“Launched from South Texas in 1891, a rebellion against Mexican dictator Porfirio Díaz spread quickly to both sides of the permeable U.S.-Mexico border. In this smart transnational study, Elliott Young locates the wellsprings of this nearly forgotten episode in the life of its remarkable leader, journalist Catarino Garza, and in the social, racial, and political inequities that characterized borderlands society.”—David J. Weber, Director of the Clements Center for Southwest Studies at Southern Methodist University
“This is an original, provocative, and far-reaching book that breaks with the existing conceptualization of fields of study and national historiographical traditions. It not only makes a case for the importance of the Garza revolt itself but also uses the rebellion to reflect upon broad themes, including those of U.S.-Mexican relations; comparative colonialisms; the formation of borders; Latin American liberalism; and race, gender, and class. ”—William French, author of A Peaceful and Working People: Manners, Morals, and Class Formation in Northern Mexico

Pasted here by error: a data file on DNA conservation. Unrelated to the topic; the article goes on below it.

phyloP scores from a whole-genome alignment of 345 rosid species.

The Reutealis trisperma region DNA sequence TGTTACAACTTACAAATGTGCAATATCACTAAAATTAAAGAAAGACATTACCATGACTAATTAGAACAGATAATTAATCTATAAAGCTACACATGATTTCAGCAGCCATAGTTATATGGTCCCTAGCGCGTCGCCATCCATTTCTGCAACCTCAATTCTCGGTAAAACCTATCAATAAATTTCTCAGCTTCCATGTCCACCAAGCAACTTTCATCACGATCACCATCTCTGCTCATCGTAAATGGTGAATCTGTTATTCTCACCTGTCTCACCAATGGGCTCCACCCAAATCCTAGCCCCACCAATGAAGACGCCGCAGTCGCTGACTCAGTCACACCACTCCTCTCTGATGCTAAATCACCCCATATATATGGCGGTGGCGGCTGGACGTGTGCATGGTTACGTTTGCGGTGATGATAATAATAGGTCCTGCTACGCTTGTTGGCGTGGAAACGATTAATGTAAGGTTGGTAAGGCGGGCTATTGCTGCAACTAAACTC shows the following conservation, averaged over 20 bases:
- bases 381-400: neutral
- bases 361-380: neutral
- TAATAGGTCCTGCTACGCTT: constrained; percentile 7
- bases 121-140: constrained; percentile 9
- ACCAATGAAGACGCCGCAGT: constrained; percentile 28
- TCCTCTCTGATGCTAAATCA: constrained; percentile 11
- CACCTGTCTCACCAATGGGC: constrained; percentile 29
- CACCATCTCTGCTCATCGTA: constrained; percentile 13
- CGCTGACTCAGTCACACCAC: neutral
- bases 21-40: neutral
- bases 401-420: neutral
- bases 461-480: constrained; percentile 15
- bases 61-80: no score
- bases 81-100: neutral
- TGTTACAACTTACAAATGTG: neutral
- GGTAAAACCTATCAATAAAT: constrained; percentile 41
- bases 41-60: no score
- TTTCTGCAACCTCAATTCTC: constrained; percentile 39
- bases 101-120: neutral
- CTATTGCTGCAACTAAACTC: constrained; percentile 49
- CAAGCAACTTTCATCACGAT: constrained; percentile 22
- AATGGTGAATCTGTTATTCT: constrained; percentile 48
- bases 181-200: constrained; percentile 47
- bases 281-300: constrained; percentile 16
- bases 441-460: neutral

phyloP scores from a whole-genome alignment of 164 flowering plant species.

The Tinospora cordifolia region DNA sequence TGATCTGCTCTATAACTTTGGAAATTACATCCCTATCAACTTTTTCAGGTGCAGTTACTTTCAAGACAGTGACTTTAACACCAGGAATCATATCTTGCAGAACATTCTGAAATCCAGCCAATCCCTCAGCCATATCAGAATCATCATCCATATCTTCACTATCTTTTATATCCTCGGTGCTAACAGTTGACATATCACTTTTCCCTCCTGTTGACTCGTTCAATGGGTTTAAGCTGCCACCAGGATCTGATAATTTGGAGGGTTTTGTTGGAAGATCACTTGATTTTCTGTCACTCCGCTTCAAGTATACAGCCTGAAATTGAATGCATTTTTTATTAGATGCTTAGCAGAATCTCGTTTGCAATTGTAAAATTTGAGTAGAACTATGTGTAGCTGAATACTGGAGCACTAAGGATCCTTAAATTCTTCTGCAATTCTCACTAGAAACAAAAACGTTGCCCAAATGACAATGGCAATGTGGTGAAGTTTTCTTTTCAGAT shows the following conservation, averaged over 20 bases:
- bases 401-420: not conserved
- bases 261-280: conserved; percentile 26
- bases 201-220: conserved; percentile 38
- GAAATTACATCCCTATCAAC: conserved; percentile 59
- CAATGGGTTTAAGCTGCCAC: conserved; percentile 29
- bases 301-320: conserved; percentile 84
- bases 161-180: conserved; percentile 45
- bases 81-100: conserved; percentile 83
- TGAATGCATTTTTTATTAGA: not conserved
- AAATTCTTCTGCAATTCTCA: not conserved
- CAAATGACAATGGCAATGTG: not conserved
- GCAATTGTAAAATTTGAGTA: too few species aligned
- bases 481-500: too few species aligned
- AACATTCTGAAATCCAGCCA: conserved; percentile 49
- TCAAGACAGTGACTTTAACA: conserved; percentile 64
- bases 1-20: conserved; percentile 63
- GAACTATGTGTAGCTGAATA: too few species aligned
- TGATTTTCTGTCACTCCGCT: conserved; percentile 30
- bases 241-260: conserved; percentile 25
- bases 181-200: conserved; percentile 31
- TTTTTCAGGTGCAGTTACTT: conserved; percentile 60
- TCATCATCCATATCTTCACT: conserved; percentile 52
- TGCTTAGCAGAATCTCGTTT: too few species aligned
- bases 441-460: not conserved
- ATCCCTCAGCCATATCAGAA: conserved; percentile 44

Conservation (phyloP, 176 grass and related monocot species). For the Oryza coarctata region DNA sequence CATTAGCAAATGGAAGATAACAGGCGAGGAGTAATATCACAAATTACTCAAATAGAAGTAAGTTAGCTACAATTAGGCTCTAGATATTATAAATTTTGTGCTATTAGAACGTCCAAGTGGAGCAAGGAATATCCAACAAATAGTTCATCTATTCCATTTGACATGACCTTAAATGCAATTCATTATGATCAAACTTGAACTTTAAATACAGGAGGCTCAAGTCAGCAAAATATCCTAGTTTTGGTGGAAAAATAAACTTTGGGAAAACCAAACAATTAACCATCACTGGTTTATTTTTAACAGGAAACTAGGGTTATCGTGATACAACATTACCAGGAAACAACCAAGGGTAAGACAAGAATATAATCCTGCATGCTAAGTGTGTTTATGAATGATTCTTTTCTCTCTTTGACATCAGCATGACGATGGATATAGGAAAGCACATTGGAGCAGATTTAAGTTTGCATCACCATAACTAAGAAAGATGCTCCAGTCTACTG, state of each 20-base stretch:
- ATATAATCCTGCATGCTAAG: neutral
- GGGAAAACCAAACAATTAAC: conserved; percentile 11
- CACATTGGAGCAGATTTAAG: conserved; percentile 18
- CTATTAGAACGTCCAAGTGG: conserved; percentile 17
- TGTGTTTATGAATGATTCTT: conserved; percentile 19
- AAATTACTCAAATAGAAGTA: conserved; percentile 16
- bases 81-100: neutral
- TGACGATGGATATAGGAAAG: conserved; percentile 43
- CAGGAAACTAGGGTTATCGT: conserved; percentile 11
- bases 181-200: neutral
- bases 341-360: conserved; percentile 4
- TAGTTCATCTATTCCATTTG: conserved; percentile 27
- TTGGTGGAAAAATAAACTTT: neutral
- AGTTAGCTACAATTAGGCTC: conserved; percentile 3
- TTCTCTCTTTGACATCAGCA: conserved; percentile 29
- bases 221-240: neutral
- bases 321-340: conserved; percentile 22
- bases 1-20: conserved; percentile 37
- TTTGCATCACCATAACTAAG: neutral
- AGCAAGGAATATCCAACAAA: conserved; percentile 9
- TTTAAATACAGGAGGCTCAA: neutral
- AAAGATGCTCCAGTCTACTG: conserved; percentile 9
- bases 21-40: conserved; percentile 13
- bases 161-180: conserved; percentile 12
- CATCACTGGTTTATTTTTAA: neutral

About the Author
Elliott Young is Associate Professor of History at Lewis & Clark College in Portland, Oregon.